Tuesday, February 19, 2013

Nonfiction, Nonfun?

AKA: True crime only fueled my paranoia. And yet... I liked it?

So, at this big interview thing, my interviewer (seems like bad word choice) asked me what genre I disliked the most. And I just blurted nonfiction. I don't know, I guess I was thinking of my social studies text book (which does include tidbits of fun; like really fancy people in the middle east used to have parties where people would admire their super expensive, imported tulips, at night, by candlelight. Candles on top of turtles. Yes.). But generally, that book is awful. The lady tries to butter me up, talking about this book, Unbroken, by Laura Hillenbrand. It's about a shipwrecked Olympian runner who fought in World War II.
We were selecting nonfiction to read for Lit, and for who knows what reason, I started looking for In Cold Blood, by Truman Capote. I saw Unbroken near by, and honestly, it looked so much better. But In Cold Blood is a classic, and I felt like impressing my teacher by subjecting myself to reading it in a ridiculously tight timeframe.
The book takes place in the late fifties to mid sixties, so it'd be a lot of fun. Except, the book starts out from the perspective of the Clutter Family (alternating between a religious father, Herb Clutter, a quiet fifteen year old son, Kenyon, a popular sixteen year old daughter, Nancy and a mother with depression, Bonnie), and then to the perspective of Perry Smith, and Richard Hickock, their murderers, as it recounts the last day of their life.
After that it goes from the alternating perspective of the killers and the detectives.
The thing about the book is that... when you read a good fictional book, you are pulled into a different world. And when you read nonfiction you're generally aware that it's the real world. It's weird that for me, this means that nonfictional people- real people- are the two-dimensional ones, they're dead and gone, or they exist in a world that's unnatainable to you, but that you are still aware of... so I don't care. They're doing what they do... or did what they did, and unless they say or do something really prolific I don't feel like I'm the one keeping them alive (Yeah, apparently I am a host for parasitic fictional characters).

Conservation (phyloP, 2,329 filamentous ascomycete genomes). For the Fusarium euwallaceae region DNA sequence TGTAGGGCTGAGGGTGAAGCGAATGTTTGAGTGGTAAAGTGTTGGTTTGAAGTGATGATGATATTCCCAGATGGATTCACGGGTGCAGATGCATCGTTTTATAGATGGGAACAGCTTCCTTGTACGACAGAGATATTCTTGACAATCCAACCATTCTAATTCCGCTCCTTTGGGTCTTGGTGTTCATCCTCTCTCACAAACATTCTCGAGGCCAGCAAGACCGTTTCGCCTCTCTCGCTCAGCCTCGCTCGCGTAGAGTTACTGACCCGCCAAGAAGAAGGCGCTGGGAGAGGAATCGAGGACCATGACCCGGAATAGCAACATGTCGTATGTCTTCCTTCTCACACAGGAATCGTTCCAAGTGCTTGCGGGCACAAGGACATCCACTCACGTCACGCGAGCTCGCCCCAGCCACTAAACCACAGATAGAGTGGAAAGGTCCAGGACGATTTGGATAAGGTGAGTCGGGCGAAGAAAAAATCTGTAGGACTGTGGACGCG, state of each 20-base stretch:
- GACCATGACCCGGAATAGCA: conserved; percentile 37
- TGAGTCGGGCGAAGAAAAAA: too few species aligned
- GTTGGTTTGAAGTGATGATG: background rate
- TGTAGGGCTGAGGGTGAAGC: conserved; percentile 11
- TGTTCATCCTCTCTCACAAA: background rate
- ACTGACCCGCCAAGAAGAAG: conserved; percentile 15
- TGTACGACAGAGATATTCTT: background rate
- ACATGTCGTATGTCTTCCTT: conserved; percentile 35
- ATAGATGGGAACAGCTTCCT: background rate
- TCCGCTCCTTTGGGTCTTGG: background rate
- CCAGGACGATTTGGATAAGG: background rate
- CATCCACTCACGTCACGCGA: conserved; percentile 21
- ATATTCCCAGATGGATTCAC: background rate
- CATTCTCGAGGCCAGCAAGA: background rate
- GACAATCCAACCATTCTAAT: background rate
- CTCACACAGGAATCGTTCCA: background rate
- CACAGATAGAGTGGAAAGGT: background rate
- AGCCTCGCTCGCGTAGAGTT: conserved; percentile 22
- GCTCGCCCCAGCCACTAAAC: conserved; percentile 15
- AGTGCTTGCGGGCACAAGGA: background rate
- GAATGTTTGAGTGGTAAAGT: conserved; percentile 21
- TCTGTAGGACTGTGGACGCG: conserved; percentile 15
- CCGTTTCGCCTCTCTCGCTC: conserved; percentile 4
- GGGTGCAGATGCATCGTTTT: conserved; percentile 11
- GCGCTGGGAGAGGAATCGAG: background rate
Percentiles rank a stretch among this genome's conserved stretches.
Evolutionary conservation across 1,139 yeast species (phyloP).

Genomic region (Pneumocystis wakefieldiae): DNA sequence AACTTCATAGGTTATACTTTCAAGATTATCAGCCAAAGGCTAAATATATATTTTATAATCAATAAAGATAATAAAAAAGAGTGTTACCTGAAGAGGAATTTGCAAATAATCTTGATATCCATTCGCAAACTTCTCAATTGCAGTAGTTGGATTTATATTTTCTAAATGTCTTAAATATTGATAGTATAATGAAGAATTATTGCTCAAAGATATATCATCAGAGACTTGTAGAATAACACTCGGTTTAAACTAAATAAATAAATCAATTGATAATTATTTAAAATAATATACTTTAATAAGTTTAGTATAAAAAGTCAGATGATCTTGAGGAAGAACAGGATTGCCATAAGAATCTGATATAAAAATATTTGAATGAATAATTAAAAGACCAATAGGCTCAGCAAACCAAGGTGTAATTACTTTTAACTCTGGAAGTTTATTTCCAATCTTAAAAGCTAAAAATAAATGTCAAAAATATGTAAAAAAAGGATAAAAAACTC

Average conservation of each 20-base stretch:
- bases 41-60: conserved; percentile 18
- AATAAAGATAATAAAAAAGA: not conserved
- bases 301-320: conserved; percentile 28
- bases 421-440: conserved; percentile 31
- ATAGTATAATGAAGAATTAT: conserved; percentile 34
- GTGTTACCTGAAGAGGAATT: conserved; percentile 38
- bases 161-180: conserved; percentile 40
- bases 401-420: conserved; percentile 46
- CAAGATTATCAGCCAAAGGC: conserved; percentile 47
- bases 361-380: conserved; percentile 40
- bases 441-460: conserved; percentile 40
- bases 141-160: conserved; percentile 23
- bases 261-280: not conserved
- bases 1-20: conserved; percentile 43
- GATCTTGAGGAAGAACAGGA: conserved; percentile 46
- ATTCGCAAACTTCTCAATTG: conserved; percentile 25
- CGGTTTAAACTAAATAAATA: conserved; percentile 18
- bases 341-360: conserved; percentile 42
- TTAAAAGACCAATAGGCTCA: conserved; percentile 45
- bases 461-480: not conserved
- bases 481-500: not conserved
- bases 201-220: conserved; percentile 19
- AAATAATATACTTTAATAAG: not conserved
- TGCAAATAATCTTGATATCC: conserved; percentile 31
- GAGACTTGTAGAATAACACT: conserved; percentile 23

But in In Cold Blood I felt like I was keeping the Clutters alive, and more powerfully than that, that I was keeping Perry Smith alive. It was said that Truman Capote fell in love with Perry Smith. Half of the book is actually from Perry's perspective. This man is a killer. A heartless killer. And no one lies about that. He's despicable. But this book explores the other facets of the human personality. It's a book that doesn't objectify people to a single aspect of their personality.
I'm not one to sympathize with killers, out of the blue, or because of a 'troubled past'.  And at the same time, I wanted to cry at Kenyon and Nancy's childish naivety. The Clutters were portrayed as truely as possible, and as wonderful people. So you read this book and you have these conflicting emotions. A good family that you feel like you knew, was killed. And for forty bucks. So you want justice, but at the same time, you see Perry as this abused child who still wets the bed, cries, and sucks his thumb. A boy who was treated unjustly because of his ethnicity, a friendless, loveless man who dreams of traveling the world. A musical genius who loves little kids, who declares no prejudices, whose fingers are stained with paint and loves animals.
After I read this book, I haven't looked at recent mass murderers and thought, 'That guy just needs a hug', and sometimes when I was reading the book I had to pause and think, 'This isn't fiction. These people are evil'. Have you ever wondered how you would feel if a friend was a murderer? You felt like his friend. A friend of the murderer and the murdered. And it tears you apart a little.
So Nonfiction can be fun. And traumatizing? Maybe. OH! I finished reading Looking for Alaska, by John Green, speaking of traumatizing. It was great! I'm super sorry I waited so long to post anything. I'm a terrible person. But I hope that this convinced you to... read a book about your friendly neighborhood mass murderer. If it did, then my job is done. Bye!